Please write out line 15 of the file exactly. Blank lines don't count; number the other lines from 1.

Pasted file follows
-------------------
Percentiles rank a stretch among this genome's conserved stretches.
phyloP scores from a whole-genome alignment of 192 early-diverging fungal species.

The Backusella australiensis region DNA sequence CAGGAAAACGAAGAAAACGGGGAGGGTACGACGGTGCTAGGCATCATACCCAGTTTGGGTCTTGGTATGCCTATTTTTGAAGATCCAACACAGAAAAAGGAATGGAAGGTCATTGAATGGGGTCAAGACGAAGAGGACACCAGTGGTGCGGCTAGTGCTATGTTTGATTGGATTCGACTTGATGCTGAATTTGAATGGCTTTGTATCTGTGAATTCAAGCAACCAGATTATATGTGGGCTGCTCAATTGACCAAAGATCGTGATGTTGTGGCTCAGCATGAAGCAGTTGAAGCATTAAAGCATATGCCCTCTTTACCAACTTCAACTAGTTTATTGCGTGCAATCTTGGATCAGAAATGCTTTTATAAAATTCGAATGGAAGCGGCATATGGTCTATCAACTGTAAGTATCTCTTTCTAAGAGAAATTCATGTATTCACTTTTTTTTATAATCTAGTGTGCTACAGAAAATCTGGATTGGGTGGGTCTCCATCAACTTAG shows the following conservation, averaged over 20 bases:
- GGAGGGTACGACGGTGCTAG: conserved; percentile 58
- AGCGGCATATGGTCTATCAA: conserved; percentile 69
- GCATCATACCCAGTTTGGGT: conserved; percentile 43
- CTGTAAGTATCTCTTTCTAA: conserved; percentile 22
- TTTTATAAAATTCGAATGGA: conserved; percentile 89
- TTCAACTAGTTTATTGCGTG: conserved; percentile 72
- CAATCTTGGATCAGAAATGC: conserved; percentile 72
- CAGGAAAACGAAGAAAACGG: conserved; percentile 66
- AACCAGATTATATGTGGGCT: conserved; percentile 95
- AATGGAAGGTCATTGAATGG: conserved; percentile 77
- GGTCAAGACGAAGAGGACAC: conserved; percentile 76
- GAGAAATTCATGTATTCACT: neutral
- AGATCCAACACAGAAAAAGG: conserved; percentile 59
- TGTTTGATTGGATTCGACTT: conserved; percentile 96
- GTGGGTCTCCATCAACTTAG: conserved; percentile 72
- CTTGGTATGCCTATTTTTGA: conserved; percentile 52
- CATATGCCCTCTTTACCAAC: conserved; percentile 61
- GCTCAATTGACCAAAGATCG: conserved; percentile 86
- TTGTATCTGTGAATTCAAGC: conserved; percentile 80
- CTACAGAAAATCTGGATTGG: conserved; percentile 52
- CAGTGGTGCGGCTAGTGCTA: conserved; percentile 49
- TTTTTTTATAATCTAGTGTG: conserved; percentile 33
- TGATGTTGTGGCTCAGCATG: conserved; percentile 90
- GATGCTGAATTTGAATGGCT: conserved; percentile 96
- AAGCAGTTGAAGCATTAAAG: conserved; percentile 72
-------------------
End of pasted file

- GAGAAATTCATGTATTCACT: neutral